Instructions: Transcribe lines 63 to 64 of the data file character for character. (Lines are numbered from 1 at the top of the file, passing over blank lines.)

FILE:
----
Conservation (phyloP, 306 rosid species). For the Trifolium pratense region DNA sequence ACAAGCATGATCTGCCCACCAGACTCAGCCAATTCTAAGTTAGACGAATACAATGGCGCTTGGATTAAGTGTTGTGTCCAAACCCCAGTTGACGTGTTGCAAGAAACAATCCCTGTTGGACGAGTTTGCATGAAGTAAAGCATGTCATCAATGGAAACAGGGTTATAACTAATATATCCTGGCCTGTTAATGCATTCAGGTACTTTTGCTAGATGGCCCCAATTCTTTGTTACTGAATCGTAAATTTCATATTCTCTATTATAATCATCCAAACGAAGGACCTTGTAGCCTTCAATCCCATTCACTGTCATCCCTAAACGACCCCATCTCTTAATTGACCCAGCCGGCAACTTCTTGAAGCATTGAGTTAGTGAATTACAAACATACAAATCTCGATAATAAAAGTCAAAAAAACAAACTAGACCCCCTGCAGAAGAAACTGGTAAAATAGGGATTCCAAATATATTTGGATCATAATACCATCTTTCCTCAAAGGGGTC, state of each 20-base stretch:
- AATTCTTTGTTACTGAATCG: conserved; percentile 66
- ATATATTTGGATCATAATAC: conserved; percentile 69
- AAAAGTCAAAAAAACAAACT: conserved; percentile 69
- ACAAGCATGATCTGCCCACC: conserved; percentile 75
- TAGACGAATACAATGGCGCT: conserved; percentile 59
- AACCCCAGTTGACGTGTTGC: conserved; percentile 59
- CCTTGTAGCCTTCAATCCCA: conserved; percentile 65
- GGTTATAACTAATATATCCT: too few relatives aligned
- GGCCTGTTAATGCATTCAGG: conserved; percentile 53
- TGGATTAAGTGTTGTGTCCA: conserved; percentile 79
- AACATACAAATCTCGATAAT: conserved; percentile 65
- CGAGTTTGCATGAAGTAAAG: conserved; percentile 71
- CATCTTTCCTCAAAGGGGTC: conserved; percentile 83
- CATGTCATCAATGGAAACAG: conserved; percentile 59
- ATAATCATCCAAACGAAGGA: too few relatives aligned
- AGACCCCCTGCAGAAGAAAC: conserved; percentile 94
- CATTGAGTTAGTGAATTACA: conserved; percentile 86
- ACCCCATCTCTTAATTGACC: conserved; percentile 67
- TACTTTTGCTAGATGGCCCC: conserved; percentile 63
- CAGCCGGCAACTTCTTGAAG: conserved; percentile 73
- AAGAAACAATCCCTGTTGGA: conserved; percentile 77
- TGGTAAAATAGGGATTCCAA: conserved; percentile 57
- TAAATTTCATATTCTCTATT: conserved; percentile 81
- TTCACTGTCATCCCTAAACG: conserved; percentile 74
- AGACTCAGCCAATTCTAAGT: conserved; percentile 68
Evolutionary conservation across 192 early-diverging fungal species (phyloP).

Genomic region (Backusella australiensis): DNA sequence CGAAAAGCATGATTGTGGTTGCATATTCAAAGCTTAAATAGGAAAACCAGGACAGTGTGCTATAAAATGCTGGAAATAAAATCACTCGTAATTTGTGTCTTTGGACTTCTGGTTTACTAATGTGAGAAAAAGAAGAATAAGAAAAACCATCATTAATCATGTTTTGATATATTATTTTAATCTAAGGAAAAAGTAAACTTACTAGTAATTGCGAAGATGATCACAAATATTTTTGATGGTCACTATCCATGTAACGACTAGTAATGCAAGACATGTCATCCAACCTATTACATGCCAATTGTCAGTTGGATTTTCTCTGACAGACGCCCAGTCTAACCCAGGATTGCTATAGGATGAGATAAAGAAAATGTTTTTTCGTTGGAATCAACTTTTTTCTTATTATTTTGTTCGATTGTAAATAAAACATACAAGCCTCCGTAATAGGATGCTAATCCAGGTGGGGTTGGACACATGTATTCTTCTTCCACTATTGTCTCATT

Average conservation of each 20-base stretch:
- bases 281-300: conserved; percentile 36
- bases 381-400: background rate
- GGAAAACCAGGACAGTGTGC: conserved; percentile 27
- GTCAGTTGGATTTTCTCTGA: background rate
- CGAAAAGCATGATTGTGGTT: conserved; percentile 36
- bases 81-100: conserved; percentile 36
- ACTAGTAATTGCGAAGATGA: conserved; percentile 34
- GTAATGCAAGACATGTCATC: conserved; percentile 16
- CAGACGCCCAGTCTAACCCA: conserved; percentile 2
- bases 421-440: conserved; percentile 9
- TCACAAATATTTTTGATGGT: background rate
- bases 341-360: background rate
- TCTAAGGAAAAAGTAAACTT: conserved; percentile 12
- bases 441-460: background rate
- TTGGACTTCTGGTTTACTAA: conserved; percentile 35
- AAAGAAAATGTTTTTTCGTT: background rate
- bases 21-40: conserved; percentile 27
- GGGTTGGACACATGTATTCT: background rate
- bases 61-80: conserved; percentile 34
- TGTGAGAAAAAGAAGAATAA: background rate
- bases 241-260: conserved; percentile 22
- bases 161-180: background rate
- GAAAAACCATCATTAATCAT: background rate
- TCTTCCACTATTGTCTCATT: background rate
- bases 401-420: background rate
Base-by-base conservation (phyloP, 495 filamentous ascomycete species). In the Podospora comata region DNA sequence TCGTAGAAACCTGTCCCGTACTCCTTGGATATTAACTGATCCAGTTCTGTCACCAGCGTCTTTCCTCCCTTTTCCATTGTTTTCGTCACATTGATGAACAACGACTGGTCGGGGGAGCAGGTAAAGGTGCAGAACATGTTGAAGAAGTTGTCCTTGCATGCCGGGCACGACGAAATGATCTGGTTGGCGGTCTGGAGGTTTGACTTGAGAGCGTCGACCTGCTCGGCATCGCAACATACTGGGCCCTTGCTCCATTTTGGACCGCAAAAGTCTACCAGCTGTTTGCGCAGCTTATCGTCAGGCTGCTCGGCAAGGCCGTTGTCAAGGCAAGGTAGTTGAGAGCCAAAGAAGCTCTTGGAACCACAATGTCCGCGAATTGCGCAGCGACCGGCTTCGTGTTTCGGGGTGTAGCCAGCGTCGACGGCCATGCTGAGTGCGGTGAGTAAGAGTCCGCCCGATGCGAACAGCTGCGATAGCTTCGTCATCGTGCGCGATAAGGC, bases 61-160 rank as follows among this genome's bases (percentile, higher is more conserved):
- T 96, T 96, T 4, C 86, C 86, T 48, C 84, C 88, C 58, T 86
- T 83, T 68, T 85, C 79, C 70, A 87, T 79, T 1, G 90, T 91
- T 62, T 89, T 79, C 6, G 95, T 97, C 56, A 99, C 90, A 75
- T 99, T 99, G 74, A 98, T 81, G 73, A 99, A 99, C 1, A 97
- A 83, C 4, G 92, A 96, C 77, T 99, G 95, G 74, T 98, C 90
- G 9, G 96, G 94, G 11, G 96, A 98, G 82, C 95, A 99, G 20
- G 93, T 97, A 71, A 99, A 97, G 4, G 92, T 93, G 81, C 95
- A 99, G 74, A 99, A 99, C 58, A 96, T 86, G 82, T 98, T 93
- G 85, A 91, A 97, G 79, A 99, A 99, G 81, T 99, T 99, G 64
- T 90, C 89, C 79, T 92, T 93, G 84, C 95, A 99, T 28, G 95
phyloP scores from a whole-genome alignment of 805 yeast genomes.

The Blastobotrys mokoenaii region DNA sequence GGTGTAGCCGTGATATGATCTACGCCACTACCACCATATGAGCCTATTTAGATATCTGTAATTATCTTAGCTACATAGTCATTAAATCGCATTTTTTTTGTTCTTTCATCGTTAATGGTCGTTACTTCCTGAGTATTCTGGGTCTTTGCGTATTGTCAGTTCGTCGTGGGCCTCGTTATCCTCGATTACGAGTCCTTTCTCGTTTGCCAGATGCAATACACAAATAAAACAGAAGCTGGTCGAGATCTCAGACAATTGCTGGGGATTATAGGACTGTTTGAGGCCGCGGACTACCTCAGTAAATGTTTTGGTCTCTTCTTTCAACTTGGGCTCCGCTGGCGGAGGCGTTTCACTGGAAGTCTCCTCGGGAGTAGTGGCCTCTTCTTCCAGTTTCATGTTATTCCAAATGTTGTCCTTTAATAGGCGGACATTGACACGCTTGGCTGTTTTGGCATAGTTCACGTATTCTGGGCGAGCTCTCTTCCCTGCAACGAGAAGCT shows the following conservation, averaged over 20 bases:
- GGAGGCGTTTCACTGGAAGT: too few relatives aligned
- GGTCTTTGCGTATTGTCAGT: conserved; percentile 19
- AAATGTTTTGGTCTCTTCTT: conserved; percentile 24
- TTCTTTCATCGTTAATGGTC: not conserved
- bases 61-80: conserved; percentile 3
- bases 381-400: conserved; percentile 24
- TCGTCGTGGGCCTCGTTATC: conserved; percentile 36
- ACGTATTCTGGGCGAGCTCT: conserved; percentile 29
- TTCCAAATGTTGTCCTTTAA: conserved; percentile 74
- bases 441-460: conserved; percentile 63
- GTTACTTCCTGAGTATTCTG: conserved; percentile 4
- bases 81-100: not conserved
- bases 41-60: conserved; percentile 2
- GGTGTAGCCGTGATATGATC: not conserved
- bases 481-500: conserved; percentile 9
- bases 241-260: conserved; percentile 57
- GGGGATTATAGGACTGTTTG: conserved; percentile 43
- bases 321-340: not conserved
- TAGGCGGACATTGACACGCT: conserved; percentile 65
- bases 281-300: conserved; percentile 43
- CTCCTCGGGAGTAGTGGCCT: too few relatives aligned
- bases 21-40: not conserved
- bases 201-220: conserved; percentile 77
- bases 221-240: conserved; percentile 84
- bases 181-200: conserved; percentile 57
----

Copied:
- A 99, G 74, A 99, A 99, C 58, A 96, T 86, G 82, T 98, T 93
- G 85, A 91, A 97, G 79, A 99, A 99, G 81, T 99, T 99, G 64